Marcie’s Story


Summary: A participant in a Mentoring Parent Program describes her journey from suffering from abuse and addiction to becoming a role model and support to others in recovery.

I was 5 years old the first time I was placed in the children’s shelter. I moved between group homes and foster homes, but I was always returned to my mother. One afternoon she told me to get a stick. I knew what she was planning to do, so I brought back a twig. She went outside, sawed off a branch and beat six striped marks into my back. I never went home again.

My name is Marcie and I am an addict in recovery. I first started using meth at 15. I picked it up and didn’t put it down until I had hit rock bottom. My rock bottom was not when my boyfriend assaulted me and destroyed all of my possessions. It was not when he held me captive behind locked doors for months at a time in his home. It wasn’t even the physical removal of my children that I consider my rock bottom. That would come later.
My daughter was a baby when she and her brother were removed from me. The jJudge knew that I was using and ordered me to bring her to court, where she was physically taken out of my arms. I can still hear her screaming and crying as they lifted her away. I continued to use for the next 2–3 months. I lived on couches, in cars, sometimes at my dealer’s house, but I always made it to court.

I prayed for the first time in my life. I said, “If you can take this obsession I have with drugs away from me, I promise that I will do everything in my power to live a better life.” That day I completed my drug and alcohol assessment. I was 23 years old and I weighed 90 pounds. I was so fragile and malnourished that water touching my skin caused me pain. It was recommended that I go to a transitional housing unit, but I knew that I wasn’t ready to live in a home with people who were sober. So, I went back to my boyfriend and starting using again. The insanity of domestic violence kept me going back to him, but I called everyday to get into detox and finally there was a space for me in Mariposa, a residential drug treatment program.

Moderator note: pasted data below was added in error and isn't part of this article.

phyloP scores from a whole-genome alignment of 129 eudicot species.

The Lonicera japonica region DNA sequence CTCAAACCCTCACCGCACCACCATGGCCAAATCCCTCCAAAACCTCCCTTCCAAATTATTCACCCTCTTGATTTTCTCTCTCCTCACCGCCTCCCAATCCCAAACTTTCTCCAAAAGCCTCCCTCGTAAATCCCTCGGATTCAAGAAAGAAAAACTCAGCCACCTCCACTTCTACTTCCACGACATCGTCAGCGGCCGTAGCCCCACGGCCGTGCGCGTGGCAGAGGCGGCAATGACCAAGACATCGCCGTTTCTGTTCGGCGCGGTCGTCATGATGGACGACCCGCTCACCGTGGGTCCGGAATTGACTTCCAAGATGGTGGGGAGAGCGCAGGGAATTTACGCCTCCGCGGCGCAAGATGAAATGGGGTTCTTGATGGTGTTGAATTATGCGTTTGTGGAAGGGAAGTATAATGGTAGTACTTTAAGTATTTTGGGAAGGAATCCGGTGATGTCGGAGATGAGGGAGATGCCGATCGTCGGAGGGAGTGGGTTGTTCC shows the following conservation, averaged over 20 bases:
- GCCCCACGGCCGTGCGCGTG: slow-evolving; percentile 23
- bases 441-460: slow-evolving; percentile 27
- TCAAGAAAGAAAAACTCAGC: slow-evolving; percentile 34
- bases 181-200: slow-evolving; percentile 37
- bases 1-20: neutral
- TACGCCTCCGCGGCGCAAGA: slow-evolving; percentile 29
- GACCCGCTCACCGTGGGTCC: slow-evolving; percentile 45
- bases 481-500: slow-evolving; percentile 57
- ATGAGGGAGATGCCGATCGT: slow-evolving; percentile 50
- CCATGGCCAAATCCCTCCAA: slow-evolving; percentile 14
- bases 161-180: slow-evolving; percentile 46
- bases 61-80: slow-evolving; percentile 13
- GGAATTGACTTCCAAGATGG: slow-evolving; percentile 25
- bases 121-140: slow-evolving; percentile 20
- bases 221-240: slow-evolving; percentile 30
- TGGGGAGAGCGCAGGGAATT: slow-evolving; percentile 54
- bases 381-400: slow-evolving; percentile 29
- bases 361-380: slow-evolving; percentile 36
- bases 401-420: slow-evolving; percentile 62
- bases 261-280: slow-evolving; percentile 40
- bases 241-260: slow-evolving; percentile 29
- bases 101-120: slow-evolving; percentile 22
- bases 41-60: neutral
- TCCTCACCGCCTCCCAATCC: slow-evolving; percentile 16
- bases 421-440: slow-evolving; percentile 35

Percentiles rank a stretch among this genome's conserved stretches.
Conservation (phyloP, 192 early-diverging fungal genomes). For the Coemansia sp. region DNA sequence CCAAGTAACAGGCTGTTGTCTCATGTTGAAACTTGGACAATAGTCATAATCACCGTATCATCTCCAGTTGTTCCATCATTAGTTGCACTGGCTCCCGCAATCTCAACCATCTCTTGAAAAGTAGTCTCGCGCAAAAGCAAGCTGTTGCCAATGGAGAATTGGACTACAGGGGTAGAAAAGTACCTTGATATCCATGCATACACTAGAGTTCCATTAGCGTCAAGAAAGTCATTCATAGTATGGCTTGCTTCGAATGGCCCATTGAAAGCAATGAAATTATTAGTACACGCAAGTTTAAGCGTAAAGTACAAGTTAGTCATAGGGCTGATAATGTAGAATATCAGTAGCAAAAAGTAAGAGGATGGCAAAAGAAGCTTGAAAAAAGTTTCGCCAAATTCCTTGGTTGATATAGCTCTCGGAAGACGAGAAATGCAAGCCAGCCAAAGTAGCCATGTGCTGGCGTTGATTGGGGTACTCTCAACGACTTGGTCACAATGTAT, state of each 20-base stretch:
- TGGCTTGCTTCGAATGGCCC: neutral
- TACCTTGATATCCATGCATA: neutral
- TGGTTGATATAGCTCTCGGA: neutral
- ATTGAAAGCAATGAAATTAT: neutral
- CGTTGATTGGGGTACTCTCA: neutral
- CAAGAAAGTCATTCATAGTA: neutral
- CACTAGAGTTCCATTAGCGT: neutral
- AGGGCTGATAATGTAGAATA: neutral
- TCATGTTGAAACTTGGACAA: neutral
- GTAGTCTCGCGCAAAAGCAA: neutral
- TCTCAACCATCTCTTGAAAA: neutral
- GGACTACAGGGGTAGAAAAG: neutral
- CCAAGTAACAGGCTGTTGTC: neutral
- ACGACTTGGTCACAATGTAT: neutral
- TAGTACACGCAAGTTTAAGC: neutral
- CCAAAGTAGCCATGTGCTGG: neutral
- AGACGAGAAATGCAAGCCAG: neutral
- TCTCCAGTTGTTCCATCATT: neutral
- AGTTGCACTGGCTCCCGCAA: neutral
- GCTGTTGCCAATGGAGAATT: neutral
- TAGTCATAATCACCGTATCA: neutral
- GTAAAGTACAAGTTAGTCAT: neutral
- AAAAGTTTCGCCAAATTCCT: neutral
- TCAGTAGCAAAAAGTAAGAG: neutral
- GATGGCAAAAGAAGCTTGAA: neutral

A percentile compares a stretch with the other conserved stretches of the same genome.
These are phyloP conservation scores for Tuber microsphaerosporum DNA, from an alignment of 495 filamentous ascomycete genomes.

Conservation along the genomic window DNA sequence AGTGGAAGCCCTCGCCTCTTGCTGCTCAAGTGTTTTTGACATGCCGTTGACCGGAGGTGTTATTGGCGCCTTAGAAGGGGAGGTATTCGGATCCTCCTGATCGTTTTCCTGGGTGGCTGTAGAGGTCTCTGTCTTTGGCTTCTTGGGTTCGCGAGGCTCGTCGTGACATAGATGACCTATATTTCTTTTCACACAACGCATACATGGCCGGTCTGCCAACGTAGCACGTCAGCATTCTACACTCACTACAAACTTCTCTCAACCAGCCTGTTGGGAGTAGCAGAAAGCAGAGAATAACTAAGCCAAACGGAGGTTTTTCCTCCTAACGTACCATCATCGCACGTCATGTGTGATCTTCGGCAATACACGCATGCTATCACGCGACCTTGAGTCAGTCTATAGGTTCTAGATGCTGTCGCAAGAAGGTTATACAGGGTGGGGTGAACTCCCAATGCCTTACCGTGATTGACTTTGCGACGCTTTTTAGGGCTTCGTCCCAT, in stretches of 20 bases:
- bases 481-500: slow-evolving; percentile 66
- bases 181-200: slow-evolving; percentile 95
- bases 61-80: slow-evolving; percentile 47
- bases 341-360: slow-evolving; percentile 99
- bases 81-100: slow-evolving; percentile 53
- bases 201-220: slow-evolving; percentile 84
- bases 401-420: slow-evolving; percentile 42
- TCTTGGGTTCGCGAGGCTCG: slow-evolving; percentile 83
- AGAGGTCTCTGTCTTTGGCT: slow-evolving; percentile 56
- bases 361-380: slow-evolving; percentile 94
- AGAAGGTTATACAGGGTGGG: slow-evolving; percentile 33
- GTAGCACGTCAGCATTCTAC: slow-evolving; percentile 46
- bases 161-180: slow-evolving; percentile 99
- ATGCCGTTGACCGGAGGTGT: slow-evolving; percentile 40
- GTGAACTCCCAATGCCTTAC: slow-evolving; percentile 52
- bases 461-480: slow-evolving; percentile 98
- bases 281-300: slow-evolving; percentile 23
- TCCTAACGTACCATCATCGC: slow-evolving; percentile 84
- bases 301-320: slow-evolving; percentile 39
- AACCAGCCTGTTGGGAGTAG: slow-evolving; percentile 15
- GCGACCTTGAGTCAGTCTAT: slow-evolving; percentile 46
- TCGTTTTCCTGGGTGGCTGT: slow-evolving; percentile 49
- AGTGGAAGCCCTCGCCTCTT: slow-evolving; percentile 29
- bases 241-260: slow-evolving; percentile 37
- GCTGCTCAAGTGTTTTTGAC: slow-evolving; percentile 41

While in Mariposa, I broke up with my boyfriend and my attorney secured a restraining order to keep me safe. After 30 days, the judge asked if I was ready to leave the program and I said, “No, I’m still learning!” It was the most supportive environment I had ever experienced. I learned how to be a mother from the other women in the program. I was blessed with a good team of social workers, attorneys, and a mentor parent. Before visits with my children, the foster mother would put pictures and letters for me in their diaper bag, so I knew when my children took a first step, saw a horse, or tried new food.

One night I took the bus across town to my Parenting Without Violence class. The facilitator asked me why I was there. I told him that I wasn’t sure, and then it hit me. My rock bottom was more of an epiphany than an event. I failed to protect my kids. Nothing I had ever experienced hurt me more than it did to hear those words and know that they were true.

Something in me changed. From that point forward, I didn’t miss any drug tests, I graduated drug court and I successfully completed my case plan. My daughter was returned to me before my case was dismissed. With my consent, her brother was adopted by his foster mother. When my son was removed from me he was less than 3 months old and he had formed a very strong attachment to his foster mother. It was a profoundly difficult decision to allow her to adopt him, but I believed that it was what was best for him. I see him weekly now and he has formed a relationship with his sister. I feel very fortunate to continue to be a part of his life.

I’ve come such a long way and received a lot of help to get here. I have mended my relationships with my family and I have stability, for the first time in my life. I love my routine. I go to work. I know how to parent. I’m consistent. My job helps me stay grounded and allows me to give back to others the valuable lessons that saved my life.

My name is Marcie and I am a mentor parent.

Every day I work with parents in crisis who are experiencing what I went through with my children and I represent hope.

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